url = new URL("https://localhost:8080/webPDF/Converter?WSDL");
        } catch (MalformedURLException ex) {

Here is where a URL object is initialized. Because the constructor can throw an exception, the initialization takes place in a try/catch block, which catches the exception and displays a message when a MalformedURLException occurs. In this case the program would otherwise be ended immediately with “return” since it would be pointless to further execute it without the URL object.

QName qname = new QName("http://converter.webpdf.net/", "ConverterService");
      ConverterService service = new ConverterService(url, qname);
      Converter endpoint = service.getConverterPort();

This is followed by a QName object being initialized. This is necessary to correctly resolve the XML namespaces in WSDL. An object of the type ConverterService is initialized with the URL and the QName and which contains all of the converter web service’s ports and current endpoints. The endpoint is then initialized in the form of a Converter object by being requested by the service. Endpoints represent the final communications interface.

DataHandler fileContent = new DataHandler(new FileDataSource(new   File("./src/net/webpdf/converter/Converter.java")));
DataHandler result = null;
  try {
  result = endpoint.convertDocument(new ConverterOptions(),        fileContent);
      } catch (ConverterException_Exception ex) {
           System.out.println("Exception while converting");

Here is where two DataHandler objects are initialized. One takes over a File object which references the file ‘C:\ConverterExample\src\net\webpdf\converter\Converter.java’ that is to be converted. The other receives the result of the conversion in the try/catch block. The conversion is executed by invoking the ‘convertDocument’ method at the endpoint (the ‘endpoint’ variable of type Converter). In so doing, a raw object of the ConverterOptions type is specified as the parameter, and with which the Converter could have been given options. We will discuss more about this in future examples.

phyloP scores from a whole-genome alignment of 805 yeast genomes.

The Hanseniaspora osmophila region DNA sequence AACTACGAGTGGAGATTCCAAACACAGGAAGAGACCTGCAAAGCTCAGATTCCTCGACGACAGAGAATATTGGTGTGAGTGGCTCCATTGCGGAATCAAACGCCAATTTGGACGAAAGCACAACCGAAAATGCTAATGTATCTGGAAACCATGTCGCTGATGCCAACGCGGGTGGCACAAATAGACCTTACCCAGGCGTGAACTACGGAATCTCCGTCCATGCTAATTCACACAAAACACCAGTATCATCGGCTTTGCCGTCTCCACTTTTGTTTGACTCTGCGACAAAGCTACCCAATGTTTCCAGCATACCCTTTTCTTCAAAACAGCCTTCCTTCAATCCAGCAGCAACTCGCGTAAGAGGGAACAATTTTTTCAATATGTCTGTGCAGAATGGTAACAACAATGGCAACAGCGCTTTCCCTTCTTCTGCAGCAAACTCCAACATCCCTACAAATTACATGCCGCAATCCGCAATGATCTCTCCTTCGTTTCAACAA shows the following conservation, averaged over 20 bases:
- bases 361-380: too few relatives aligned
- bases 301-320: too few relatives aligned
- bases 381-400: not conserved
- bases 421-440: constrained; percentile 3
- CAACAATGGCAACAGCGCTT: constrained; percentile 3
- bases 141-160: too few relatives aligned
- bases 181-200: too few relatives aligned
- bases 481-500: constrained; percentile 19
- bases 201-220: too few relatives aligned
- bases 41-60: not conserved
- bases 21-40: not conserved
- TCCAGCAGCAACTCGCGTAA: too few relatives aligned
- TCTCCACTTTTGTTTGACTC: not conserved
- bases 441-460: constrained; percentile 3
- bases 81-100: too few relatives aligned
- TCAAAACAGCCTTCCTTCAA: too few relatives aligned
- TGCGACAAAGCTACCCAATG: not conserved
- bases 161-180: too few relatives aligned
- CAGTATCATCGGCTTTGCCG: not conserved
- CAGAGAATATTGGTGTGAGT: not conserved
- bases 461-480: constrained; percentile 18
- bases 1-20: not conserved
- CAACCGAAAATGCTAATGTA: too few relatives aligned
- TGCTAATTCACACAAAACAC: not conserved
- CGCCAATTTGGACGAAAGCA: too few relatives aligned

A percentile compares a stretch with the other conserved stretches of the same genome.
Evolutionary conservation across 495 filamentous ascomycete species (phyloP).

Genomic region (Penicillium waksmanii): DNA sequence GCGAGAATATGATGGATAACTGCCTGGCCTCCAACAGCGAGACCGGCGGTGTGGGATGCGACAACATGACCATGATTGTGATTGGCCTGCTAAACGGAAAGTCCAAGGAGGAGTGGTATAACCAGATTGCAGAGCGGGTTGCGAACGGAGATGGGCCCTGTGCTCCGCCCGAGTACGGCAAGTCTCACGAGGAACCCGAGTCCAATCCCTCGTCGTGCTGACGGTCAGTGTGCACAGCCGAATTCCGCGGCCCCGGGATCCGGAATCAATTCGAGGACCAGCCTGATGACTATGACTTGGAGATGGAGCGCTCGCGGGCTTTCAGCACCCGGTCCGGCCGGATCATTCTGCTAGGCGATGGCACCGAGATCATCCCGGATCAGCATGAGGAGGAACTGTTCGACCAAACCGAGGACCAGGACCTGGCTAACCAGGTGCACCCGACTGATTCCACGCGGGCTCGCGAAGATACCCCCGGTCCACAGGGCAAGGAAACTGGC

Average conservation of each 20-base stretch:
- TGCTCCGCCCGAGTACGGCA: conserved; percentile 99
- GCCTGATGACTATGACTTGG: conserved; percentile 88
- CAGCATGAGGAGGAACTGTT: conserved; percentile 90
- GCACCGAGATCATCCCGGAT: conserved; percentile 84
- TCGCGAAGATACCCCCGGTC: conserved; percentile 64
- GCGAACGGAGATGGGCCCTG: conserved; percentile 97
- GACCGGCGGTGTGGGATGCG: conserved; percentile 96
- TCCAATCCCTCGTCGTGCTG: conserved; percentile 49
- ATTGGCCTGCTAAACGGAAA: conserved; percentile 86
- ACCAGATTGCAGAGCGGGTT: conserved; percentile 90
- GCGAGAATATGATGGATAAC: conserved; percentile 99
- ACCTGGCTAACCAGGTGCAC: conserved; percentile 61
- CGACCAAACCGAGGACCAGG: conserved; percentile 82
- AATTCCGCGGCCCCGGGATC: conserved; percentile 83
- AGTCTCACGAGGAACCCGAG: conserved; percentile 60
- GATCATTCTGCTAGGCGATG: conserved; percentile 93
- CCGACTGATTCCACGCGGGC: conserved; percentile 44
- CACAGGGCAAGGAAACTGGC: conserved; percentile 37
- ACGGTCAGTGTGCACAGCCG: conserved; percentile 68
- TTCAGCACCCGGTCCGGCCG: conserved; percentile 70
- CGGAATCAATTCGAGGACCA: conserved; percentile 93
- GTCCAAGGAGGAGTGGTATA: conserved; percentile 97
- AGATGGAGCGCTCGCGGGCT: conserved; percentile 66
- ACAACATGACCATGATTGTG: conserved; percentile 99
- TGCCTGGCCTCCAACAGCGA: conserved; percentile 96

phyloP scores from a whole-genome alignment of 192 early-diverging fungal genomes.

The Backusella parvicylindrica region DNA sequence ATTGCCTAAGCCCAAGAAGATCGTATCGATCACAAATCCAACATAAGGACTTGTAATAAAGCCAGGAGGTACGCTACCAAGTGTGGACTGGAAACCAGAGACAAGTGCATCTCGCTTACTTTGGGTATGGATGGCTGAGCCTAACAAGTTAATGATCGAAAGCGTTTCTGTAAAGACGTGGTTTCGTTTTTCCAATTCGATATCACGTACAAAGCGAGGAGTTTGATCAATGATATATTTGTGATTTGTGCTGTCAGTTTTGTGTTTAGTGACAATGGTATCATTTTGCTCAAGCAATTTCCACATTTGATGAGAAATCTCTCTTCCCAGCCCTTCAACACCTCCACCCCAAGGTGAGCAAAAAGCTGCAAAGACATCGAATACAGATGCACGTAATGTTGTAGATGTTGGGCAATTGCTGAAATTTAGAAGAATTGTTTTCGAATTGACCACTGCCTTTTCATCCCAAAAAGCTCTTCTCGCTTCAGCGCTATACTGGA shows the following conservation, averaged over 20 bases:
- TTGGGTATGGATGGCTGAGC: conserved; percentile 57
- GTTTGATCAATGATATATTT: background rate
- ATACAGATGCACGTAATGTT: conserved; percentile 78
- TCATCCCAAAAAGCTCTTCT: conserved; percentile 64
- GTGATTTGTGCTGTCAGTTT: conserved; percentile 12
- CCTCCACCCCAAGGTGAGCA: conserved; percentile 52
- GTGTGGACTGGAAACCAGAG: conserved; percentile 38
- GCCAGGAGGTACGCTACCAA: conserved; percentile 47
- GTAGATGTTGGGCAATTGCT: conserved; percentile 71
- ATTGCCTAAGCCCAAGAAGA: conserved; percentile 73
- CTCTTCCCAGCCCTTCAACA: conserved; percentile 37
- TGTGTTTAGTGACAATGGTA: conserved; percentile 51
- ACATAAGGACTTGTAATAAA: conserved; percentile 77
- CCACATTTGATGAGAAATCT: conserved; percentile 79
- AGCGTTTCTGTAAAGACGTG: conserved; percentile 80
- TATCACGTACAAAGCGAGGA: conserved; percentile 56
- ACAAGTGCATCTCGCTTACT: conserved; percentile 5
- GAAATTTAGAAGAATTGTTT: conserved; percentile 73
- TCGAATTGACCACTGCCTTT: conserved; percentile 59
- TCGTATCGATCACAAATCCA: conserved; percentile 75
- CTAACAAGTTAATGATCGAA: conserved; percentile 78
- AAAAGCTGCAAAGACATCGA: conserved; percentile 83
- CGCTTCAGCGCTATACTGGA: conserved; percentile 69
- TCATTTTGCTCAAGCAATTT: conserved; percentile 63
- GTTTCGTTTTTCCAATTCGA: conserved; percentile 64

try {
            result.writeTo(new FileOutputStream(new File("./ConverterResult.pdf")));
        } catch (IOException ex) {

In the last step, the file contained in the DataHandler object is written in your project directory using a FileOutputStream object.

The desired PDF file should be in the project folder once the program has finished running.


Congratulations! You have just used a webPDF web service to convert a Java file to a PDF file.


Imports required for the class:

import net.webpdf.converter.Converter;
import net.webpdf.converter.ConverterException_Exception;
import net.webpdf.converter.ConverterOptions;
import net.webpdf.converter.ConverterService;

import javax.activation.DataHandler;
import javax.activation.FileDataSource;
import javax.xml.namespace.QName;
import java.io.File;
import java.io.FileOutputStream;
import java.io.IOException;
import java.net.MalformedURLException;
import java.net.URL;

You can find our technical webservices for webPDF 7.0 here…